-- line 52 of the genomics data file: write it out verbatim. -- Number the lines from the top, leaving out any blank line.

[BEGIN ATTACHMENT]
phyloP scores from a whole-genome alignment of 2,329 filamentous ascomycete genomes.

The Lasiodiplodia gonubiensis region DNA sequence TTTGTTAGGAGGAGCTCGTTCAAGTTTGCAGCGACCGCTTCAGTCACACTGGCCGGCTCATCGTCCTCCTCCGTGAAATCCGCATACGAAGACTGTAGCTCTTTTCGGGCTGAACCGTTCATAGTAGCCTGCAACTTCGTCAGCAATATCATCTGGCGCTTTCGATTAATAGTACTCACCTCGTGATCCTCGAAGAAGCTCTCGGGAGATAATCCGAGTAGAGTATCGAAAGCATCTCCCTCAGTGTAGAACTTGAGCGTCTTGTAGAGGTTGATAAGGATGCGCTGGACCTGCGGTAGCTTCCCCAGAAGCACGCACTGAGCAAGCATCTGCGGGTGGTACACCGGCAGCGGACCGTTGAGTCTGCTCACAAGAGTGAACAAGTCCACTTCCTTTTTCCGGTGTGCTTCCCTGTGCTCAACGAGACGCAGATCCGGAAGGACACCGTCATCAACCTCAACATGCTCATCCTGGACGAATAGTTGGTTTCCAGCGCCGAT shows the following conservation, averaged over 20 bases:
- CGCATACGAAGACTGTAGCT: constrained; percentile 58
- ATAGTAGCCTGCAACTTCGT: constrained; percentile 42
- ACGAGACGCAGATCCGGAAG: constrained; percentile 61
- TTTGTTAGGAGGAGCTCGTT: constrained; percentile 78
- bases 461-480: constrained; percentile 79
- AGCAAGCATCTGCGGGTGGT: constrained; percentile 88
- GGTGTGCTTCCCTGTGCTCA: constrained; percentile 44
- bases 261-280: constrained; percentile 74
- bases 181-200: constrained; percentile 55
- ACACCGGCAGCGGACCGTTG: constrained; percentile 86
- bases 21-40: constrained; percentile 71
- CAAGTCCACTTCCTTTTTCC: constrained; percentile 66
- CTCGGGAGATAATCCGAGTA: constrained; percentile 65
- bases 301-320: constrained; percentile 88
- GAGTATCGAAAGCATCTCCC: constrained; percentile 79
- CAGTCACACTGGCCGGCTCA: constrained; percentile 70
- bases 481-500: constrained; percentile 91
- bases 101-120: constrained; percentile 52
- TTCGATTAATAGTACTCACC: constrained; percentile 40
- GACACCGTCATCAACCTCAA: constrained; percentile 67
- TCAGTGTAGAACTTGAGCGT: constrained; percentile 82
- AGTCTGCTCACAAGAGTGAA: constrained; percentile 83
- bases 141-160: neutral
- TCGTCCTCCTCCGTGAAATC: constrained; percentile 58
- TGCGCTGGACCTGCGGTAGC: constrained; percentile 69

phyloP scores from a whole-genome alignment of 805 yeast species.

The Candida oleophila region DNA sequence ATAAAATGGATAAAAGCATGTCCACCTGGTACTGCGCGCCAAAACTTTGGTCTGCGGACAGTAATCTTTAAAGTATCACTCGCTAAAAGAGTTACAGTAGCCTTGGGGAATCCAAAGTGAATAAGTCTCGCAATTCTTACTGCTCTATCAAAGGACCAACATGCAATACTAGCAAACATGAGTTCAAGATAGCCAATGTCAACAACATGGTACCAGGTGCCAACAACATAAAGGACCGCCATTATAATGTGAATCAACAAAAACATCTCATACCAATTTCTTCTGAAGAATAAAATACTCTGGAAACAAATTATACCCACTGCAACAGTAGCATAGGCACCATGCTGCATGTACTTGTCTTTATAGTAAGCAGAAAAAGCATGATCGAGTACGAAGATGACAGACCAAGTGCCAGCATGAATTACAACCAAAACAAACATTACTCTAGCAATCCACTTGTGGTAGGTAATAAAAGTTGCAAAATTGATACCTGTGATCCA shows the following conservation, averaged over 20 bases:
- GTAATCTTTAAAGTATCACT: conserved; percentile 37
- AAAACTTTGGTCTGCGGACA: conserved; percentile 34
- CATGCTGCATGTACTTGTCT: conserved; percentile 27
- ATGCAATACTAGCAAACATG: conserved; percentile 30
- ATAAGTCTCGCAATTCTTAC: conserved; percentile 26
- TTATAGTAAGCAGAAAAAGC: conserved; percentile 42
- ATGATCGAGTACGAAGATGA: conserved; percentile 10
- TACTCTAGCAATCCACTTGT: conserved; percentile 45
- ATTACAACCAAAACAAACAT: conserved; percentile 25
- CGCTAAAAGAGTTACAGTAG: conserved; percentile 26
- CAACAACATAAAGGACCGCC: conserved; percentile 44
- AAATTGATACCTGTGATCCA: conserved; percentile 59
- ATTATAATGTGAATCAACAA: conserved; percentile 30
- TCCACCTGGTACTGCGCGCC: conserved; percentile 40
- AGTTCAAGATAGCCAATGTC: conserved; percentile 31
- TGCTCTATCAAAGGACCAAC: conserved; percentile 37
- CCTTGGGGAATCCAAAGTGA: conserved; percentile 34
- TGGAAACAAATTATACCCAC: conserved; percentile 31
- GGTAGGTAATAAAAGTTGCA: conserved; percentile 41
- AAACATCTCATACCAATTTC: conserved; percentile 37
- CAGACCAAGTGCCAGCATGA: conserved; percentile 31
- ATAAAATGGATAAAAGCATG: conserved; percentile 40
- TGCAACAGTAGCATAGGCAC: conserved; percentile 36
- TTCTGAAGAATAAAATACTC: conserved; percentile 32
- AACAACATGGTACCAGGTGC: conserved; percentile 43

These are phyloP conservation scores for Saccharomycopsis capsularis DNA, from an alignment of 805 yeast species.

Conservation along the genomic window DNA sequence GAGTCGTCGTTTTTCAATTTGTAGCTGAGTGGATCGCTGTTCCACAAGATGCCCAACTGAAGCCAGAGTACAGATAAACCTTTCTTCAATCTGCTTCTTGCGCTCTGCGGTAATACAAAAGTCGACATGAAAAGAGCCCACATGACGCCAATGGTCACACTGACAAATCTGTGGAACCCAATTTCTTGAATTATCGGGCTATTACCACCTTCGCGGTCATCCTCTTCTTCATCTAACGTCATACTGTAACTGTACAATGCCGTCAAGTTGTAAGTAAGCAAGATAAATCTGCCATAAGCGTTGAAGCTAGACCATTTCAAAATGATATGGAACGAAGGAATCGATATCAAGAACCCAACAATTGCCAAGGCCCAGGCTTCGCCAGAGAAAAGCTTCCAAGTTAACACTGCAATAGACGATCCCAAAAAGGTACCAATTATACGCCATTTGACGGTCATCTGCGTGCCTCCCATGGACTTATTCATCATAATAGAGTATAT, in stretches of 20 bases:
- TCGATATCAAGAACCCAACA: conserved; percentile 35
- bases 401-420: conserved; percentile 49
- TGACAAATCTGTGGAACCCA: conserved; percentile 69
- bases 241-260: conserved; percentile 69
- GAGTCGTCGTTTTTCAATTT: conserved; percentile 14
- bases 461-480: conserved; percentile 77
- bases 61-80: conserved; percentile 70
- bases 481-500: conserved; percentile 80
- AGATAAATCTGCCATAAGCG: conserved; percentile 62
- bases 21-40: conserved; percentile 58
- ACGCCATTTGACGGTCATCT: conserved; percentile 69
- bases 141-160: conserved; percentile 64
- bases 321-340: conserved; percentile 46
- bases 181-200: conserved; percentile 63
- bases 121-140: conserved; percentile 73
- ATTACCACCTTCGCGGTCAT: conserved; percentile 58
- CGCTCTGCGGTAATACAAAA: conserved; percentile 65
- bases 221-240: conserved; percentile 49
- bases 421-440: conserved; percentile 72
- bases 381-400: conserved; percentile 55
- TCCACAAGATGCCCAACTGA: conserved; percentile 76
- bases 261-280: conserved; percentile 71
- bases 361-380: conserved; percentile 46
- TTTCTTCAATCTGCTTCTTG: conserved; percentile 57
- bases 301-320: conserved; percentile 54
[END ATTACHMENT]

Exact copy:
- TGCAACAGTAGCATAGGCAC: conserved; percentile 36